There are indications that Nigeria’s government may issue the country’s first sovereign Islamic bonds (sukuk) in the second half of the year.
The move could spur wider issuance of sukuk in one of Africa’s most liquid debt markets, following similar sovereign deals from Senegal and Ivory Coast.
The new development is also expected to widen the domestic debt market.
A multi-agency committee that would work out the modalities for the maiden sovereign non-interest bond has been set up. The committee includes the Debt Management Office (DMO), Securities and Exchange Commission (SEC), Central Bank of Nigeria (CBN) and Infrastructure Concession and Regulatory Agency (ICRA) among others.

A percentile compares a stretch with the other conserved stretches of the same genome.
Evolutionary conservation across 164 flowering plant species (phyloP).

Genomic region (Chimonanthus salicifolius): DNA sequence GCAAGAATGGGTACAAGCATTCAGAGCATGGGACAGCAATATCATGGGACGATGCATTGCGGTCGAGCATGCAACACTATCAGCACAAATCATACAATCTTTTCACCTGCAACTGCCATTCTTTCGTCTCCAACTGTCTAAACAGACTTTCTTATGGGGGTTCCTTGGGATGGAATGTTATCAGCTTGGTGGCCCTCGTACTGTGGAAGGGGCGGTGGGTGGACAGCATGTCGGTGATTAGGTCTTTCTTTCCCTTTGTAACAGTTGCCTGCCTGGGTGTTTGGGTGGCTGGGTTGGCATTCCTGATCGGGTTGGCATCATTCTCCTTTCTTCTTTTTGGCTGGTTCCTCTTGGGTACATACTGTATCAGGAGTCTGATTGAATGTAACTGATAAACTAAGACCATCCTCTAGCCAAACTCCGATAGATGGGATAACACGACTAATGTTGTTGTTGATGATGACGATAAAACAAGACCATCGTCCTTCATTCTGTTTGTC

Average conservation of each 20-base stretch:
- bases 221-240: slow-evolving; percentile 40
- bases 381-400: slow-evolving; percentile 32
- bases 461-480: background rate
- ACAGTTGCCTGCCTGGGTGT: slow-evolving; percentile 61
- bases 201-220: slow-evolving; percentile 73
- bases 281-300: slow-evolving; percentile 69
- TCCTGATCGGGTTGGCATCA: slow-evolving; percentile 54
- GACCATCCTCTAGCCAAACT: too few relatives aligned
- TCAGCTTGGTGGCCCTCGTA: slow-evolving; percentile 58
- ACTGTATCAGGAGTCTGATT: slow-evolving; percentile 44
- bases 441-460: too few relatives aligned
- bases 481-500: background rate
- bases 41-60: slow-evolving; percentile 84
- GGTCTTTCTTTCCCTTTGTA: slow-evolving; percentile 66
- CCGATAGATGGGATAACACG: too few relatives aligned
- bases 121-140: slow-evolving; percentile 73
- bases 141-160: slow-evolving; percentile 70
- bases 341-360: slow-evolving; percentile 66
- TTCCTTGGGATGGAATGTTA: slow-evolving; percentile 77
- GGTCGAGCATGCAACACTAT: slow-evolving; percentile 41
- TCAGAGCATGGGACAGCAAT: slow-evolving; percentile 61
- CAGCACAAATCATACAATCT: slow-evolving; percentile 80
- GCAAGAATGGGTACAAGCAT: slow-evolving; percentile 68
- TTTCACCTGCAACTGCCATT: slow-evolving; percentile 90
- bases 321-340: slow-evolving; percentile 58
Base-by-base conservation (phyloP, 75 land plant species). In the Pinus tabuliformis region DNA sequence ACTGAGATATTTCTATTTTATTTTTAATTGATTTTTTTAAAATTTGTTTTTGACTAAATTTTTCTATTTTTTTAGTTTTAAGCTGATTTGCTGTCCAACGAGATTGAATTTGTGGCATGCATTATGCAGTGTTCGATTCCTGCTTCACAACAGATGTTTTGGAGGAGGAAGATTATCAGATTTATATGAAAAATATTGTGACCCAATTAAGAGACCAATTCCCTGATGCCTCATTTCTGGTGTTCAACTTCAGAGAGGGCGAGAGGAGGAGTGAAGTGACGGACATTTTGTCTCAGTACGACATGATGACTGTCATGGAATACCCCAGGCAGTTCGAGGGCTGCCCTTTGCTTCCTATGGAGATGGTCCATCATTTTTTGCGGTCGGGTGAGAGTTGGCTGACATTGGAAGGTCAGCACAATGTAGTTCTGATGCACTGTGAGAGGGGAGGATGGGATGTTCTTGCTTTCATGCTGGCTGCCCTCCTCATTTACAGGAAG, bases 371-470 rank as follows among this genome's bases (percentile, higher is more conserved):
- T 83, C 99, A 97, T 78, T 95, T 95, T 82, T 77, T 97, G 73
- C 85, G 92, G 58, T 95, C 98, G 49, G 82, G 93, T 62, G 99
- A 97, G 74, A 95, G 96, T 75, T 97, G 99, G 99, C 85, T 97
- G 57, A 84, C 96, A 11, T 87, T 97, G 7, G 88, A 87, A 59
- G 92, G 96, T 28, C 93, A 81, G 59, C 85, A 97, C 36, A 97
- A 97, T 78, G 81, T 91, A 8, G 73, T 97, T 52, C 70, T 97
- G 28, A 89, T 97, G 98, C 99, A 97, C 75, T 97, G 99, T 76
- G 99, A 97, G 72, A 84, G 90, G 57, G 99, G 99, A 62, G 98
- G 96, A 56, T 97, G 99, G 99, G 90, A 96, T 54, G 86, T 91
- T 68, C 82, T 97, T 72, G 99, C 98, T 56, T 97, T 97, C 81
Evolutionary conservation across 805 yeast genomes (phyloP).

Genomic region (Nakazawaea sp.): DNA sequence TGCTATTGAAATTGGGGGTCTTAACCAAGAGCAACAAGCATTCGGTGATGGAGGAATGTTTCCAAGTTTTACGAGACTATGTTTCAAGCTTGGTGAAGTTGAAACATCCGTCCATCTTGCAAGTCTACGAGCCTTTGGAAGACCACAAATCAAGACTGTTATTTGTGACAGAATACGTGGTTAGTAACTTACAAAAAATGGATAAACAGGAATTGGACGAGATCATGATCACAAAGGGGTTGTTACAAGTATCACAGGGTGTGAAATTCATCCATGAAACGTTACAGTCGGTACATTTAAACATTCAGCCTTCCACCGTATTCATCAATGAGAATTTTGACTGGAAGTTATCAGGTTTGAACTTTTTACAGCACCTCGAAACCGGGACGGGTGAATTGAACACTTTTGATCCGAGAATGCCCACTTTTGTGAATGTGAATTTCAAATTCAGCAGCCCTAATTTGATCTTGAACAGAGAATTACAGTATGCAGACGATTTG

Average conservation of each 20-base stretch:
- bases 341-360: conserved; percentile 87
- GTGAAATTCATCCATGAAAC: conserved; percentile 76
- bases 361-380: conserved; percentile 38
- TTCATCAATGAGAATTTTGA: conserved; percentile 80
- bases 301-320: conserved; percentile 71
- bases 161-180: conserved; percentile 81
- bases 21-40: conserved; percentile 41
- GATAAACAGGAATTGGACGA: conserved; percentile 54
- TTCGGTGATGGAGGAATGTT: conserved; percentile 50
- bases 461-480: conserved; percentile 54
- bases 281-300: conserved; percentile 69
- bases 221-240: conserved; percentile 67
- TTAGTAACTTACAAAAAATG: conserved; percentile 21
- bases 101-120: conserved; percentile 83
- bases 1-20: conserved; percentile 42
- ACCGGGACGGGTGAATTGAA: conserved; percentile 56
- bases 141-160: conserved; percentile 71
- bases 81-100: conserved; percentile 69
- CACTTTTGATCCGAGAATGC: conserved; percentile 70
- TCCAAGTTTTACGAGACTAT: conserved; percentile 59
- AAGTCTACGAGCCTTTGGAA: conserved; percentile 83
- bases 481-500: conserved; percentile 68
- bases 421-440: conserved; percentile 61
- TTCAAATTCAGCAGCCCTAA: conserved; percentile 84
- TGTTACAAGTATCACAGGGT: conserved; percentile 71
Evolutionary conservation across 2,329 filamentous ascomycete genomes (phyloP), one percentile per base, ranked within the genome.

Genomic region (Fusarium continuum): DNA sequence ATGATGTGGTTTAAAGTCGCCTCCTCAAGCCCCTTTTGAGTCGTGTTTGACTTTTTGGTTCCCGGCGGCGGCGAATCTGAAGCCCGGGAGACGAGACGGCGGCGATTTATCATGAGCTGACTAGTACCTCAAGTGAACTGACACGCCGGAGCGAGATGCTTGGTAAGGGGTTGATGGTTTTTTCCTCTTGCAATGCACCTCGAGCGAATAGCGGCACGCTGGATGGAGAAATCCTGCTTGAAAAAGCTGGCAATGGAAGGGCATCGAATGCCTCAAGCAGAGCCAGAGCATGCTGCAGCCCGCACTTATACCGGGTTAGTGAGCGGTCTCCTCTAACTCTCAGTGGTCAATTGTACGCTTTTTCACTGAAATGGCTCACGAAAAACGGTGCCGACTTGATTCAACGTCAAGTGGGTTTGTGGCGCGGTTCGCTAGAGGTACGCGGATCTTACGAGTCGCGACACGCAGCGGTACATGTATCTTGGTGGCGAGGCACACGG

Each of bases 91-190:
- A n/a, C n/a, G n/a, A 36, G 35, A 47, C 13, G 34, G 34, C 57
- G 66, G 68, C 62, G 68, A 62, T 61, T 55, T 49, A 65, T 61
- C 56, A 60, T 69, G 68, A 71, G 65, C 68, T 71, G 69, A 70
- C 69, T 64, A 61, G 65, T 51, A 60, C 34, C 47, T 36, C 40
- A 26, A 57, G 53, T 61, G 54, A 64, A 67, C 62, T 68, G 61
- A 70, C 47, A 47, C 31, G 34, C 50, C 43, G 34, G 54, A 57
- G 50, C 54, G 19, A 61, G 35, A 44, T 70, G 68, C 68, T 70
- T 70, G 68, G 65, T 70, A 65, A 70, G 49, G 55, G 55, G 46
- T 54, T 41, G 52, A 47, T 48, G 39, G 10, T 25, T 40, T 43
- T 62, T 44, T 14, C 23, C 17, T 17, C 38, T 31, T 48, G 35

The timeline for the issuance of the bond may be in the third quarter, which will then lead to the flotation of the pioneer issuance.
The non-interest bond, also known as Sukuk bond, makes a return to the investors through sharing of profits or cash flow from the underlying assets with them in addition to redemption of the principal upon maturity.
Nigeria currently has only one sub-national Sukuk bond issued by the Osun state government. Two other states, Kebbi and Sokoto states have indicated interests in issuing Sukuk bonds.
The absence of a sovereign Sukuk bond to serve as benchmark for other government and corporate Sukuk issuance has been cited globally as a drawback for the growth of non-interest Sukuk bond market. Standard and Poor’s rating services (S&P) estimated that global Sukuk issuance could reach up to $55 billion in 2016.